Just over a year and a half ago I, somewhat sceptically, went along to my first hackday. Hackdays had never interested me before, writing code has always been more of a job than a hobby so the idea of spending my weekend trapped in a room with other developers wasn’t appealing. This one was a bit different though, organised by my then employer Yoomee, it was the Sheffield tech community’s response to the refugee crisis.
Going into it, I really wasn’t sure a hackday could actually produce something useful, but now, 5 hackdays and a lot of work later, I’m very pleased to say that the tool we built is being used by City of Sanctuary, Assist and other local organisations that work with asylum seekers and refugees in Sheffield.
The Asylum Journey, which started life as a giant Word document, is an online tool providing a central source of information about local services and resources for asylum seekers and refugees. The content is managed by a team of volunteers and employees at local organisations. Continued technical development and support is provided by a small team of volunteer developers.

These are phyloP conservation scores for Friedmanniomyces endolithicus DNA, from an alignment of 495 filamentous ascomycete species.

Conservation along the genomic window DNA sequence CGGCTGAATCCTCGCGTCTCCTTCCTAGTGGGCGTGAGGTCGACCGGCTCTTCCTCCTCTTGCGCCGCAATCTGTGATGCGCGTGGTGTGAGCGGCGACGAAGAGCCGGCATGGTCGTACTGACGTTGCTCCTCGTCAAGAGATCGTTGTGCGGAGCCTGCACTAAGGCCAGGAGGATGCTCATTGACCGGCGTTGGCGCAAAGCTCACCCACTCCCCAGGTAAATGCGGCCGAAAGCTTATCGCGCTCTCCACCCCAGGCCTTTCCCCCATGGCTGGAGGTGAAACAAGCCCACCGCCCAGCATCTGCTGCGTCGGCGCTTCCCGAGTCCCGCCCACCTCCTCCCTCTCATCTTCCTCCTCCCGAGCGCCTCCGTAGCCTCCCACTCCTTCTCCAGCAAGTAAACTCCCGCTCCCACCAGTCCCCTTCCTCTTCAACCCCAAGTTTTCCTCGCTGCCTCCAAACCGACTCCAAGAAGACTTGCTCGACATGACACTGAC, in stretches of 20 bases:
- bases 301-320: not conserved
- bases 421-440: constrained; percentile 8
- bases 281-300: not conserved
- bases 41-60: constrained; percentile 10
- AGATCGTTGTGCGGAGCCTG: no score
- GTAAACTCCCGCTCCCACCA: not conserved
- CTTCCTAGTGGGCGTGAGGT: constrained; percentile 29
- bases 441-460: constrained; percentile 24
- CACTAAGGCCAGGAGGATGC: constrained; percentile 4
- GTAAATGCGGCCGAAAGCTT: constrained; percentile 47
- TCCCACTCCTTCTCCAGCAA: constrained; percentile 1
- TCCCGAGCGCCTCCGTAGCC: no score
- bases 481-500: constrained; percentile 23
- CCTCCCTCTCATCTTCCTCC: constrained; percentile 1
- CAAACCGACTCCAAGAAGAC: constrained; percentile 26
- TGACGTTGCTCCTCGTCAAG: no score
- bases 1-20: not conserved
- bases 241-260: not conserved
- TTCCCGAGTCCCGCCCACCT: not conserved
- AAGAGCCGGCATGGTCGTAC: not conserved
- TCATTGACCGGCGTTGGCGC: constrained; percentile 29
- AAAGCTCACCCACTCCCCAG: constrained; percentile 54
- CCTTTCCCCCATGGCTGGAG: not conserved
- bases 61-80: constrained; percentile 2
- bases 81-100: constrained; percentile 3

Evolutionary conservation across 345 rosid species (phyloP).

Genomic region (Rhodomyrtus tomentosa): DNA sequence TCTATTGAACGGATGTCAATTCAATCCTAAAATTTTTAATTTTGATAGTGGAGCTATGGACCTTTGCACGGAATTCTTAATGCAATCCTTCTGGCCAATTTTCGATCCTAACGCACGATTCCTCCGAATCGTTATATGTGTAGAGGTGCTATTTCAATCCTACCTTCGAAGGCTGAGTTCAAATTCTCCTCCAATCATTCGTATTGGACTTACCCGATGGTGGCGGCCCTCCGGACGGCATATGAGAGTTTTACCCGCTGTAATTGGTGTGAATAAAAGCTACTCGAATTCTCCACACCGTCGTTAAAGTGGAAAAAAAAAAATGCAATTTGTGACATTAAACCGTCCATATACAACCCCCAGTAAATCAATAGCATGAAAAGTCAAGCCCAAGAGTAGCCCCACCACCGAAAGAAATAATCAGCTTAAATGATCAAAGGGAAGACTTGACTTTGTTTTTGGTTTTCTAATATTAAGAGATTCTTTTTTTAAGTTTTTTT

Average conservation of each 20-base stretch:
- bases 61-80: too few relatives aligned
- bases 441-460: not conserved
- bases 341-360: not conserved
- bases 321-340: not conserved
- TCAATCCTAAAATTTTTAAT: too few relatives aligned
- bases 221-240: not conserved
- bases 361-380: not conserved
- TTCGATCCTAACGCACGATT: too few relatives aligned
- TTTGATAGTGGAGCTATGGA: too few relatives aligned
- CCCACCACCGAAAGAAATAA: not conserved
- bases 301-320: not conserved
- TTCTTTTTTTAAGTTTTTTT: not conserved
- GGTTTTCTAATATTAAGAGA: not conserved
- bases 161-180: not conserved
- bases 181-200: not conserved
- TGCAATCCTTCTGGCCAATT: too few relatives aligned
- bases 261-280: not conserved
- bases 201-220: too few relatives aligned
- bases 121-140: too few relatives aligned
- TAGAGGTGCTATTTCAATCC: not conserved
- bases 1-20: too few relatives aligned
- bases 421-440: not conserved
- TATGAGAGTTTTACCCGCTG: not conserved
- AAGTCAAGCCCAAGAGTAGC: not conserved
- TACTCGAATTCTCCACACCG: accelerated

You can see it in action at https://asylumjourney.org.uk/.
A project like this can only succeed thanks to the time and efforts of the people involved, so I’d like to thank:
Andy Mayer and Yoomee for getting it all started and running the first hackdays.
Jean Gladwin and Tina Ball who have been involved from the start on the expert / content side and have driven forward taking it from a prototype to a useful tool.
Richard Miller for leading on the backend development.
All the other developers and web types who’ve been involved (in no particular order): Martin Smith, Clara Jordan, Mohamed Said, Dan Sumption, Jonny Rippon, Nick Tsim, Chad Gowler, Katie Fenn, Laura Kishimoto, Daniel King & Glen Mailer (hopefully I’ve not missed anyone!).
Plus Union St for hosting the last two hackdays.
You can read more about how this all got started on the Yoomee blog.